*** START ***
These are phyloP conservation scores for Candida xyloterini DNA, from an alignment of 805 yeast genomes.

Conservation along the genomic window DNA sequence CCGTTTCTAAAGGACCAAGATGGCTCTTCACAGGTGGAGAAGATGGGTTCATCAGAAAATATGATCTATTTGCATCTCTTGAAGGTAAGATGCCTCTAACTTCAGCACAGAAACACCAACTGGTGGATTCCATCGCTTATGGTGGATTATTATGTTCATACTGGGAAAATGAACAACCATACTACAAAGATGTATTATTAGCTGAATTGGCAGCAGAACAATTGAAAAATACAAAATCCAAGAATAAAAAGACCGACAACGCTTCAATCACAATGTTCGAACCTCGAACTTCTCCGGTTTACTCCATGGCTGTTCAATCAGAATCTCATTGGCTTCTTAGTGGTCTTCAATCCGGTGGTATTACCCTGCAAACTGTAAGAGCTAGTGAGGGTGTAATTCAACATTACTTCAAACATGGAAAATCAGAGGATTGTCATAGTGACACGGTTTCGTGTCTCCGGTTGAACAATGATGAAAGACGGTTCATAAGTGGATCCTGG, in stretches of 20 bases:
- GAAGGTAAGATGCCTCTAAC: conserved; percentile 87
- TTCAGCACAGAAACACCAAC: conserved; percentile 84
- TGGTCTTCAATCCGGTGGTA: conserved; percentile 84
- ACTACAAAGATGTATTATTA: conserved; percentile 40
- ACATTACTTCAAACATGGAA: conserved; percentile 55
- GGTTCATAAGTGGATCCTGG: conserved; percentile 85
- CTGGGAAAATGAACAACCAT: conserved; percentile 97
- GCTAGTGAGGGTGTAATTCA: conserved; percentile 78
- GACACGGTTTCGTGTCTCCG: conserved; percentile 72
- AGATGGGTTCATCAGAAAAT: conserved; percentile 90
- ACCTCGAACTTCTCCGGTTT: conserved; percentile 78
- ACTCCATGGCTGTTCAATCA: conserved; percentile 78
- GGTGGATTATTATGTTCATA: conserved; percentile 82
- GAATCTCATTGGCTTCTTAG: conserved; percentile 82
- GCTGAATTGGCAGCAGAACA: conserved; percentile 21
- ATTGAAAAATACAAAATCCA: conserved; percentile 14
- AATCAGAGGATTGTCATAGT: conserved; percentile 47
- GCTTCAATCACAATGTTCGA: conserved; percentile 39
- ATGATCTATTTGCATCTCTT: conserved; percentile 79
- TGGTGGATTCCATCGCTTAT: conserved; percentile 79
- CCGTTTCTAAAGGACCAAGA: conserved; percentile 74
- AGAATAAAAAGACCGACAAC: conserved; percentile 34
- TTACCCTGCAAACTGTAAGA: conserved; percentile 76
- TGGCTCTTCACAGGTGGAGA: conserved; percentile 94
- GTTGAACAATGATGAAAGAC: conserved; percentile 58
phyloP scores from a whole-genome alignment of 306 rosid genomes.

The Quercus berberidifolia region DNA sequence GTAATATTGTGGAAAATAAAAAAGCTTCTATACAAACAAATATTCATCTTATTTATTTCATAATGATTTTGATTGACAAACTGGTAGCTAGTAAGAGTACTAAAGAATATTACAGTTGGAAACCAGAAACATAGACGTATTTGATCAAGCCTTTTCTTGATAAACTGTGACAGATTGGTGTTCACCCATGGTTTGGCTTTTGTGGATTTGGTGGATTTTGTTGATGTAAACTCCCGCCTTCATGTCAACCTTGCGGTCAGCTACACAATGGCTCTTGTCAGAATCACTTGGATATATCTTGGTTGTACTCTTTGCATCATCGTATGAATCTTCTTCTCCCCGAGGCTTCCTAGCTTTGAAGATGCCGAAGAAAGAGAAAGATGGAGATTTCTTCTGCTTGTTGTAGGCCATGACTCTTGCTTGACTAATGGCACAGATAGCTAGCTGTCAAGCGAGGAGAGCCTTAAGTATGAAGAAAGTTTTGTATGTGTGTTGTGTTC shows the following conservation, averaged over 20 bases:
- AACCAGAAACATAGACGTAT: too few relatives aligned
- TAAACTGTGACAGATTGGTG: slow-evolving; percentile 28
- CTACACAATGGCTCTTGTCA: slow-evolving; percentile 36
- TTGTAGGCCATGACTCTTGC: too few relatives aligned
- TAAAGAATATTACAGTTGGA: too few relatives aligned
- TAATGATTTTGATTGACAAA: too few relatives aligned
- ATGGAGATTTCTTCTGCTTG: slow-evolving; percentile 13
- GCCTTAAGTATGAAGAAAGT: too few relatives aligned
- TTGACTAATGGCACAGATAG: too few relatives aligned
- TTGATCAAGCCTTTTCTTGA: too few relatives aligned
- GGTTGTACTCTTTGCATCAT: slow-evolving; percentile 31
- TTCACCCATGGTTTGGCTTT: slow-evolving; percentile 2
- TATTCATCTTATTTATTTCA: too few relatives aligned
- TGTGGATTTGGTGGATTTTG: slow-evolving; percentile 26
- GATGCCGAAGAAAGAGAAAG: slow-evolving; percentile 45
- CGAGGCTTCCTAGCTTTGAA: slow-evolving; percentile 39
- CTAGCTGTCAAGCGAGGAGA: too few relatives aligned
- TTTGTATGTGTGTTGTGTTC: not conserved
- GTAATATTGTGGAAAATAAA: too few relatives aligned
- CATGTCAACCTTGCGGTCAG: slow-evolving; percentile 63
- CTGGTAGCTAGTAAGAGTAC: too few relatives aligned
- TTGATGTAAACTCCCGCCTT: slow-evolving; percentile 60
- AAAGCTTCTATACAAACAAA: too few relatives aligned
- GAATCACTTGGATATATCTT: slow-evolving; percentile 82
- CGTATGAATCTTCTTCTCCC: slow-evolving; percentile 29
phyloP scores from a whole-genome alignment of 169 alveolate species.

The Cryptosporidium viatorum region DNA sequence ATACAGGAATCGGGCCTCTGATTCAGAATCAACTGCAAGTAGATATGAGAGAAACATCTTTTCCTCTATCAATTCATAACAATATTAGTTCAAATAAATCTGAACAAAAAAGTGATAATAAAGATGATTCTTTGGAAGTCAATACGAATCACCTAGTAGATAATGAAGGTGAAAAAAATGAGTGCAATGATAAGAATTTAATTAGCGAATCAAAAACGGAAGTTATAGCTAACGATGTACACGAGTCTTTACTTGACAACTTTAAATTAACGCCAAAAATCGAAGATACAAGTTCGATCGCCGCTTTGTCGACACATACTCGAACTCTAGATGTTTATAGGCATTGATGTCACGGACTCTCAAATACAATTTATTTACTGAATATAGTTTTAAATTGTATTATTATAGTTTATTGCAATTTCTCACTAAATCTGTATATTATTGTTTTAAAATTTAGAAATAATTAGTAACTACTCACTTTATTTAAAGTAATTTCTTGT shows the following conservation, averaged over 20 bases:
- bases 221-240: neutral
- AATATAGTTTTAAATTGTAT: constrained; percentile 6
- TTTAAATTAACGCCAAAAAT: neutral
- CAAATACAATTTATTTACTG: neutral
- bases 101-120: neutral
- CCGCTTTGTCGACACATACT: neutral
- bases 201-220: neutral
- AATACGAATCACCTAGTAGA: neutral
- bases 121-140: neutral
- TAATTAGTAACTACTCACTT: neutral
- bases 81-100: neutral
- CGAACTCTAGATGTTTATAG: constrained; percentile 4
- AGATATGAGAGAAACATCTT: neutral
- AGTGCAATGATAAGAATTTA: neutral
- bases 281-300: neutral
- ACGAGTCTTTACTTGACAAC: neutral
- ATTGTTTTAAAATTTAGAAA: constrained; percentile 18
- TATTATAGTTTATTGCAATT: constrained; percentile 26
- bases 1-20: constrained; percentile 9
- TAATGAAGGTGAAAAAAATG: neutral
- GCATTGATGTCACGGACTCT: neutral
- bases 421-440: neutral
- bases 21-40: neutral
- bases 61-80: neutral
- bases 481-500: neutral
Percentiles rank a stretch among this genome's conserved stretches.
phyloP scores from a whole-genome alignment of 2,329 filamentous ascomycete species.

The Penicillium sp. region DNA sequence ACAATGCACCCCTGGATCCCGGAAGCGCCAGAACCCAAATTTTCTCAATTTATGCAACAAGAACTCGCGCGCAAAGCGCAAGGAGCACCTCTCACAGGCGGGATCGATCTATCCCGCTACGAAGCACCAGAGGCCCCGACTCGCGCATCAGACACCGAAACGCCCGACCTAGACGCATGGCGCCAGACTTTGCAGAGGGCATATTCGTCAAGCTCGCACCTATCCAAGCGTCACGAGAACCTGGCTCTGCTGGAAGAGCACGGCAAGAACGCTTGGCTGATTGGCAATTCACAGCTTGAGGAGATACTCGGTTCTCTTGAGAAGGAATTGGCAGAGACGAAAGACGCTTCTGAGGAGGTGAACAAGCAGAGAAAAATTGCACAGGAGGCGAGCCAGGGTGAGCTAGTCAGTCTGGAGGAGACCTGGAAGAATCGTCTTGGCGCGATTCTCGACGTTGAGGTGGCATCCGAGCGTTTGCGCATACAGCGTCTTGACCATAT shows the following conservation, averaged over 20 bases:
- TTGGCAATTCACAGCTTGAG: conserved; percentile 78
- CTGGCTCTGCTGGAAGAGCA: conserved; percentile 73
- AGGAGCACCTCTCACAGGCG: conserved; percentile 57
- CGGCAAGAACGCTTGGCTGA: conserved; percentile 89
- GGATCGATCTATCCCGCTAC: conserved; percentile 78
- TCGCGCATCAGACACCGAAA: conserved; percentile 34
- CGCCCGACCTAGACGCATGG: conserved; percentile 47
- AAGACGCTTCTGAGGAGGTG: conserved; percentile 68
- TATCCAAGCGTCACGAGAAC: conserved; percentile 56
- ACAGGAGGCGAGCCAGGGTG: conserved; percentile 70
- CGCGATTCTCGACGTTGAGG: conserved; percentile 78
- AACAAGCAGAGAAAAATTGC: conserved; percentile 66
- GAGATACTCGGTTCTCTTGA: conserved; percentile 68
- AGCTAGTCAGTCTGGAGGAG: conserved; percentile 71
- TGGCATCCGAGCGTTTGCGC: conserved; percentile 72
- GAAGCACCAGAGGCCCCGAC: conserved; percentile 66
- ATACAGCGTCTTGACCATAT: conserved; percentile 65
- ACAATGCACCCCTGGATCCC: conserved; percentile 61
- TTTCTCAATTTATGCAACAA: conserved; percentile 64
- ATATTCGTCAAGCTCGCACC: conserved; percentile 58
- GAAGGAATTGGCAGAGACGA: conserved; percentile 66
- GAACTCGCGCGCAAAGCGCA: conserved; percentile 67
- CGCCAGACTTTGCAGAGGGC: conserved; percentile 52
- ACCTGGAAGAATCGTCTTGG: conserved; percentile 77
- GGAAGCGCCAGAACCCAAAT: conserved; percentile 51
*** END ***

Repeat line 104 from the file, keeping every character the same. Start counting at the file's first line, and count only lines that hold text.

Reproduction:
- ATATTCGTCAAGCTCGCACC: conserved; percentile 58